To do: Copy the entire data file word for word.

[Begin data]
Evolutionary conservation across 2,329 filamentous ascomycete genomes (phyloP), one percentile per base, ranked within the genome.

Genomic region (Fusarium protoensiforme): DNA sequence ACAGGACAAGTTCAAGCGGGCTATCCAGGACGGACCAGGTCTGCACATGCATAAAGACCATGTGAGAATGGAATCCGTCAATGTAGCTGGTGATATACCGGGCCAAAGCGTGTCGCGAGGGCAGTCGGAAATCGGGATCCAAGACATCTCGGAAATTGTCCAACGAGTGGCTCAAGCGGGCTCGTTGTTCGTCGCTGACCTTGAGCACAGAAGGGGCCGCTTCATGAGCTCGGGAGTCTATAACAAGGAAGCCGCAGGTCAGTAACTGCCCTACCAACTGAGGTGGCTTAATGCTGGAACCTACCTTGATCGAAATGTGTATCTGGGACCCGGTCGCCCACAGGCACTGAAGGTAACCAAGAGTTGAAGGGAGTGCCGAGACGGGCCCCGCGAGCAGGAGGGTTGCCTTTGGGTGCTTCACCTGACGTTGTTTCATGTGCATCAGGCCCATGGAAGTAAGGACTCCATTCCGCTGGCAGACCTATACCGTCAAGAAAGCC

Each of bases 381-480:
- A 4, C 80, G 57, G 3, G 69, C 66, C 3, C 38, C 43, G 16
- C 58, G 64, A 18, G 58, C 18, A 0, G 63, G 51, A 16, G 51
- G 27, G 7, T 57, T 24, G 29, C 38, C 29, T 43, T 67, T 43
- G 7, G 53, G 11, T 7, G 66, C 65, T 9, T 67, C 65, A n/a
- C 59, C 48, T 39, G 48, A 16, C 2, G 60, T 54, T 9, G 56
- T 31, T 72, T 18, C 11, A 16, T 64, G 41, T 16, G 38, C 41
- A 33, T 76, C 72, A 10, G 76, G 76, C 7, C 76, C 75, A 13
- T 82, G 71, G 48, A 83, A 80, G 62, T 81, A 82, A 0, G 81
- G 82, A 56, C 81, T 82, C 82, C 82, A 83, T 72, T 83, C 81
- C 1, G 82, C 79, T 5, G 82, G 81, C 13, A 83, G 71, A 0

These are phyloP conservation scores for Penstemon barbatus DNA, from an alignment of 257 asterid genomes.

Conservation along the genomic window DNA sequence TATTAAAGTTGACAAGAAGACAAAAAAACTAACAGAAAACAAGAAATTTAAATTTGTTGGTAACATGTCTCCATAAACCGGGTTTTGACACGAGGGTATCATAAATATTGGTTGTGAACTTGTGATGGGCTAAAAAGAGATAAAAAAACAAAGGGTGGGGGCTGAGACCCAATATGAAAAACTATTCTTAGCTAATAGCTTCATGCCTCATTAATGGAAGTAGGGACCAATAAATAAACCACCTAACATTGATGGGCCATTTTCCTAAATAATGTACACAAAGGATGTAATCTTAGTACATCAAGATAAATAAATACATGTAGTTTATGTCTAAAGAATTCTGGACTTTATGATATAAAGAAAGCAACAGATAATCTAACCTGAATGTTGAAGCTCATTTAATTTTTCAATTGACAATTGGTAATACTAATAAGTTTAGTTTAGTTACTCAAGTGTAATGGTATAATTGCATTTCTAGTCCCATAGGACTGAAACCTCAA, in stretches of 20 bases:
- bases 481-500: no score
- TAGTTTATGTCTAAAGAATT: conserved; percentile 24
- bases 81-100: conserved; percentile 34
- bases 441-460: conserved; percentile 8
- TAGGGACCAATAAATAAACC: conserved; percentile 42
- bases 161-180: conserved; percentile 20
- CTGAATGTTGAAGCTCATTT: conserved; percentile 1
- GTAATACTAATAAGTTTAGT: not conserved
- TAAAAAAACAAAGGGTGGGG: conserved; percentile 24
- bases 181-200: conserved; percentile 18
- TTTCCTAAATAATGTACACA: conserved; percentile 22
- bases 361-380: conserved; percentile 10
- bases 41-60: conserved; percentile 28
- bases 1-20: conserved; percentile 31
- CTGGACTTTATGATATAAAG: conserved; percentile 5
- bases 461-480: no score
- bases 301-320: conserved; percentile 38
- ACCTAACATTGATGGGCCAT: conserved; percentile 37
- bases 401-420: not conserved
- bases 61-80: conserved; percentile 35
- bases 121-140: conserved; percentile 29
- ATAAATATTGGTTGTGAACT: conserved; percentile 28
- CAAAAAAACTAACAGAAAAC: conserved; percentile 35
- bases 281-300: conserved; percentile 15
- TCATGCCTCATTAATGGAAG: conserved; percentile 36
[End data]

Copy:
Evolutionary conservation across 2,329 filamentous ascomycete genomes (phyloP), one percentile per base, ranked within the genome.

Genomic region (Fusarium protoensiforme): DNA sequence ACAGGACAAGTTCAAGCGGGCTATCCAGGACGGACCAGGTCTGCACATGCATAAAGACCATGTGAGAATGGAATCCGTCAATGTAGCTGGTGATATACCGGGCCAAAGCGTGTCGCGAGGGCAGTCGGAAATCGGGATCCAAGACATCTCGGAAATTGTCCAACGAGTGGCTCAAGCGGGCTCGTTGTTCGTCGCTGACCTTGAGCACAGAAGGGGCCGCTTCATGAGCTCGGGAGTCTATAACAAGGAAGCCGCAGGTCAGTAACTGCCCTACCAACTGAGGTGGCTTAATGCTGGAACCTACCTTGATCGAAATGTGTATCTGGGACCCGGTCGCCCACAGGCACTGAAGGTAACCAAGAGTTGAAGGGAGTGCCGAGACGGGCCCCGCGAGCAGGAGGGTTGCCTTTGGGTGCTTCACCTGACGTTGTTTCATGTGCATCAGGCCCATGGAAGTAAGGACTCCATTCCGCTGGCAGACCTATACCGTCAAGAAAGCC

Each of bases 381-480:
- A 4, C 80, G 57, G 3, G 69, C 66, C 3, C 38, C 43, G 16
- C 58, G 64, A 18, G 58, C 18, A 0, G 63, G 51, A 16, G 51
- G 27, G 7, T 57, T 24, G 29, C 38, C 29, T 43, T 67, T 43
- G 7, G 53, G 11, T 7, G 66, C 65, T 9, T 67, C 65, A n/a
- C 59, C 48, T 39, G 48, A 16, C 2, G 60, T 54, T 9, G 56
- T 31, T 72, T 18, C 11, A 16, T 64, G 41, T 16, G 38, C 41
- A 33, T 76, C 72, A 10, G 76, G 76, C 7, C 76, C 75, A 13
- T 82, G 71, G 48, A 83, A 80, G 62, T 81, A 82, A 0, G 81
- G 82, A 56, C 81, T 82, C 82, C 82, A 83, T 72, T 83, C 81
- C 1, G 82, C 79, T 5, G 82, G 81, C 13, A 83, G 71, A 0

These are phyloP conservation scores for Penstemon barbatus DNA, from an alignment of 257 asterid genomes.

Conservation along the genomic window DNA sequence TATTAAAGTTGACAAGAAGACAAAAAAACTAACAGAAAACAAGAAATTTAAATTTGTTGGTAACATGTCTCCATAAACCGGGTTTTGACACGAGGGTATCATAAATATTGGTTGTGAACTTGTGATGGGCTAAAAAGAGATAAAAAAACAAAGGGTGGGGGCTGAGACCCAATATGAAAAACTATTCTTAGCTAATAGCTTCATGCCTCATTAATGGAAGTAGGGACCAATAAATAAACCACCTAACATTGATGGGCCATTTTCCTAAATAATGTACACAAAGGATGTAATCTTAGTACATCAAGATAAATAAATACATGTAGTTTATGTCTAAAGAATTCTGGACTTTATGATATAAAGAAAGCAACAGATAATCTAACCTGAATGTTGAAGCTCATTTAATTTTTCAATTGACAATTGGTAATACTAATAAGTTTAGTTTAGTTACTCAAGTGTAATGGTATAATTGCATTTCTAGTCCCATAGGACTGAAACCTCAA, in stretches of 20 bases:
- bases 481-500: no score
- TAGTTTATGTCTAAAGAATT: conserved; percentile 24
- bases 81-100: conserved; percentile 34
- bases 441-460: conserved; percentile 8
- TAGGGACCAATAAATAAACC: conserved; percentile 42
- bases 161-180: conserved; percentile 20
- CTGAATGTTGAAGCTCATTT: conserved; percentile 1
- GTAATACTAATAAGTTTAGT: not conserved
- TAAAAAAACAAAGGGTGGGG: conserved; percentile 24
- bases 181-200: conserved; percentile 18
- TTTCCTAAATAATGTACACA: conserved; percentile 22
- bases 361-380: conserved; percentile 10
- bases 41-60: conserved; percentile 28
- bases 1-20: conserved; percentile 31
- CTGGACTTTATGATATAAAG: conserved; percentile 5
- bases 461-480: no score
- bases 301-320: conserved; percentile 38
- ACCTAACATTGATGGGCCAT: conserved; percentile 37
- bases 401-420: not conserved
- bases 61-80: conserved; percentile 35
- bases 121-140: conserved; percentile 29
- ATAAATATTGGTTGTGAACT: conserved; percentile 28
- CAAAAAAACTAACAGAAAAC: conserved; percentile 35
- bases 281-300: conserved; percentile 15
- TCATGCCTCATTAATGGAAG: conserved; percentile 36